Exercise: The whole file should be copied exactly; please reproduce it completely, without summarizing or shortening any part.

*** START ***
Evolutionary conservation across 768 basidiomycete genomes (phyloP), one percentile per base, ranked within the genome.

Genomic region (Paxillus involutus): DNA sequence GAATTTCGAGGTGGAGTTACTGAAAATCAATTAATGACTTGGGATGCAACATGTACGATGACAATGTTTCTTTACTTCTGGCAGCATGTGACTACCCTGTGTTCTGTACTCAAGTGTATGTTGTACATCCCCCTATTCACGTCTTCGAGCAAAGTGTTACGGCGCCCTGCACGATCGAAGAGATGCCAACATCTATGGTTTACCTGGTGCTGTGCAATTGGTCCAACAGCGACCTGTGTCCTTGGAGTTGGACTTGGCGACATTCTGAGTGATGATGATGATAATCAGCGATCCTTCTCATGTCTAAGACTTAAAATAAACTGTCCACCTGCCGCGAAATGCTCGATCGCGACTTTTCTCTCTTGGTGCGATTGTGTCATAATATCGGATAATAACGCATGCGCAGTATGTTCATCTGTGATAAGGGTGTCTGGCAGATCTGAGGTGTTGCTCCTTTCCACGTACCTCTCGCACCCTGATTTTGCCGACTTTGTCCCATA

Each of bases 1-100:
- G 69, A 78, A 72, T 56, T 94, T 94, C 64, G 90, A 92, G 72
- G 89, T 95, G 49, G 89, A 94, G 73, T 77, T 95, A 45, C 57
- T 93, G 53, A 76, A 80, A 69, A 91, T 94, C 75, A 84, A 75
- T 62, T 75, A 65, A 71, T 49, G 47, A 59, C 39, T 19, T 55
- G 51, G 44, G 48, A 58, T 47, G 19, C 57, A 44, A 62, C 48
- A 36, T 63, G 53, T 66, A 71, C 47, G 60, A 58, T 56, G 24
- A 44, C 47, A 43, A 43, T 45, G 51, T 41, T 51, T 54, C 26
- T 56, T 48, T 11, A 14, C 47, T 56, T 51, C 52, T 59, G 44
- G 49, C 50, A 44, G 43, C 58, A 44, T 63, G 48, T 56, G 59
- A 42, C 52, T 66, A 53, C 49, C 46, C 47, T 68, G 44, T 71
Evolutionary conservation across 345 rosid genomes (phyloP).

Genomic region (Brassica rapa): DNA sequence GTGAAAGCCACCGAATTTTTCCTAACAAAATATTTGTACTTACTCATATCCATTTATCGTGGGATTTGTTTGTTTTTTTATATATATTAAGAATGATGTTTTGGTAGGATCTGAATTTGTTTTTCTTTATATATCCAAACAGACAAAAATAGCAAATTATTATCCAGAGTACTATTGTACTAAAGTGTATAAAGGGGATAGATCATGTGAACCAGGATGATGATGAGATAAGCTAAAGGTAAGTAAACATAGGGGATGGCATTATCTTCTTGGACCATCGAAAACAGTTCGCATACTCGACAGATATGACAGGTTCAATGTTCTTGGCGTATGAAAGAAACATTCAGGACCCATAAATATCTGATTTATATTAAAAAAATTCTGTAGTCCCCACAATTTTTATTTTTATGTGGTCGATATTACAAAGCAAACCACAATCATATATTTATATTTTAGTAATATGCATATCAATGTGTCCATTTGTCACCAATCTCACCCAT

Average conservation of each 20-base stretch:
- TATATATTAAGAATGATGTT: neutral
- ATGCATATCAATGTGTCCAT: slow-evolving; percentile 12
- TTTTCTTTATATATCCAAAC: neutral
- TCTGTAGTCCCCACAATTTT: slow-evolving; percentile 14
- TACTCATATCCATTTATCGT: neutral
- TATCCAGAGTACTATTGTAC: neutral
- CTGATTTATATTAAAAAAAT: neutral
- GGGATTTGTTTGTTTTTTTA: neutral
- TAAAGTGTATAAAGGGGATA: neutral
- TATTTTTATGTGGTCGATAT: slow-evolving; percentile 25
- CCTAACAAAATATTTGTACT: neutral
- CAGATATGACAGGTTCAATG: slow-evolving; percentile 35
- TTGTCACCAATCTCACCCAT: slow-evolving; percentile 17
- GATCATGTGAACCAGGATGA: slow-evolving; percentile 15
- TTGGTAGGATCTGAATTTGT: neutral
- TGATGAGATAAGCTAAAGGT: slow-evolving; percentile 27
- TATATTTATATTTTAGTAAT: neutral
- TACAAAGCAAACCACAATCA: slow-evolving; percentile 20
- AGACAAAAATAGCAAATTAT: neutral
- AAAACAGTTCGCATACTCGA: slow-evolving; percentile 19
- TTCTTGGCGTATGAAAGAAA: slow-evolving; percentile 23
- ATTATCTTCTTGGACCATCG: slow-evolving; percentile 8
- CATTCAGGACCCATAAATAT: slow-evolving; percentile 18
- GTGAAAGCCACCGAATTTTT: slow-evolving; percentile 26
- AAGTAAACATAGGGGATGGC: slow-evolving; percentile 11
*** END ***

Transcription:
Evolutionary conservation across 768 basidiomycete genomes (phyloP), one percentile per base, ranked within the genome.

Genomic region (Paxillus involutus): DNA sequence GAATTTCGAGGTGGAGTTACTGAAAATCAATTAATGACTTGGGATGCAACATGTACGATGACAATGTTTCTTTACTTCTGGCAGCATGTGACTACCCTGTGTTCTGTACTCAAGTGTATGTTGTACATCCCCCTATTCACGTCTTCGAGCAAAGTGTTACGGCGCCCTGCACGATCGAAGAGATGCCAACATCTATGGTTTACCTGGTGCTGTGCAATTGGTCCAACAGCGACCTGTGTCCTTGGAGTTGGACTTGGCGACATTCTGAGTGATGATGATGATAATCAGCGATCCTTCTCATGTCTAAGACTTAAAATAAACTGTCCACCTGCCGCGAAATGCTCGATCGCGACTTTTCTCTCTTGGTGCGATTGTGTCATAATATCGGATAATAACGCATGCGCAGTATGTTCATCTGTGATAAGGGTGTCTGGCAGATCTGAGGTGTTGCTCCTTTCCACGTACCTCTCGCACCCTGATTTTGCCGACTTTGTCCCATA

Each of bases 1-100:
- G 69, A 78, A 72, T 56, T 94, T 94, C 64, G 90, A 92, G 72
- G 89, T 95, G 49, G 89, A 94, G 73, T 77, T 95, A 45, C 57
- T 93, G 53, A 76, A 80, A 69, A 91, T 94, C 75, A 84, A 75
- T 62, T 75, A 65, A 71, T 49, G 47, A 59, C 39, T 19, T 55
- G 51, G 44, G 48, A 58, T 47, G 19, C 57, A 44, A 62, C 48
- A 36, T 63, G 53, T 66, A 71, C 47, G 60, A 58, T 56, G 24
- A 44, C 47, A 43, A 43, T 45, G 51, T 41, T 51, T 54, C 26
- T 56, T 48, T 11, A 14, C 47, T 56, T 51, C 52, T 59, G 44
- G 49, C 50, A 44, G 43, C 58, A 44, T 63, G 48, T 56, G 59
- A 42, C 52, T 66, A 53, C 49, C 46, C 47, T 68, G 44, T 71
Evolutionary conservation across 345 rosid genomes (phyloP).

Genomic region (Brassica rapa): DNA sequence GTGAAAGCCACCGAATTTTTCCTAACAAAATATTTGTACTTACTCATATCCATTTATCGTGGGATTTGTTTGTTTTTTTATATATATTAAGAATGATGTTTTGGTAGGATCTGAATTTGTTTTTCTTTATATATCCAAACAGACAAAAATAGCAAATTATTATCCAGAGTACTATTGTACTAAAGTGTATAAAGGGGATAGATCATGTGAACCAGGATGATGATGAGATAAGCTAAAGGTAAGTAAACATAGGGGATGGCATTATCTTCTTGGACCATCGAAAACAGTTCGCATACTCGACAGATATGACAGGTTCAATGTTCTTGGCGTATGAAAGAAACATTCAGGACCCATAAATATCTGATTTATATTAAAAAAATTCTGTAGTCCCCACAATTTTTATTTTTATGTGGTCGATATTACAAAGCAAACCACAATCATATATTTATATTTTAGTAATATGCATATCAATGTGTCCATTTGTCACCAATCTCACCCAT

Average conservation of each 20-base stretch:
- TATATATTAAGAATGATGTT: neutral
- ATGCATATCAATGTGTCCAT: slow-evolving; percentile 12
- TTTTCTTTATATATCCAAAC: neutral
- TCTGTAGTCCCCACAATTTT: slow-evolving; percentile 14
- TACTCATATCCATTTATCGT: neutral
- TATCCAGAGTACTATTGTAC: neutral
- CTGATTTATATTAAAAAAAT: neutral
- GGGATTTGTTTGTTTTTTTA: neutral
- TAAAGTGTATAAAGGGGATA: neutral
- TATTTTTATGTGGTCGATAT: slow-evolving; percentile 25
- CCTAACAAAATATTTGTACT: neutral
- CAGATATGACAGGTTCAATG: slow-evolving; percentile 35
- TTGTCACCAATCTCACCCAT: slow-evolving; percentile 17
- GATCATGTGAACCAGGATGA: slow-evolving; percentile 15
- TTGGTAGGATCTGAATTTGT: neutral
- TGATGAGATAAGCTAAAGGT: slow-evolving; percentile 27
- TATATTTATATTTTAGTAAT: neutral
- TACAAAGCAAACCACAATCA: slow-evolving; percentile 20
- AGACAAAAATAGCAAATTAT: neutral
- AAAACAGTTCGCATACTCGA: slow-evolving; percentile 19
- TTCTTGGCGTATGAAAGAAA: slow-evolving; percentile 23
- ATTATCTTCTTGGACCATCG: slow-evolving; percentile 8
- CATTCAGGACCCATAAATAT: slow-evolving; percentile 18
- GTGAAAGCCACCGAATTTTT: slow-evolving; percentile 26
- AAGTAAACATAGGGGATGGC: slow-evolving; percentile 11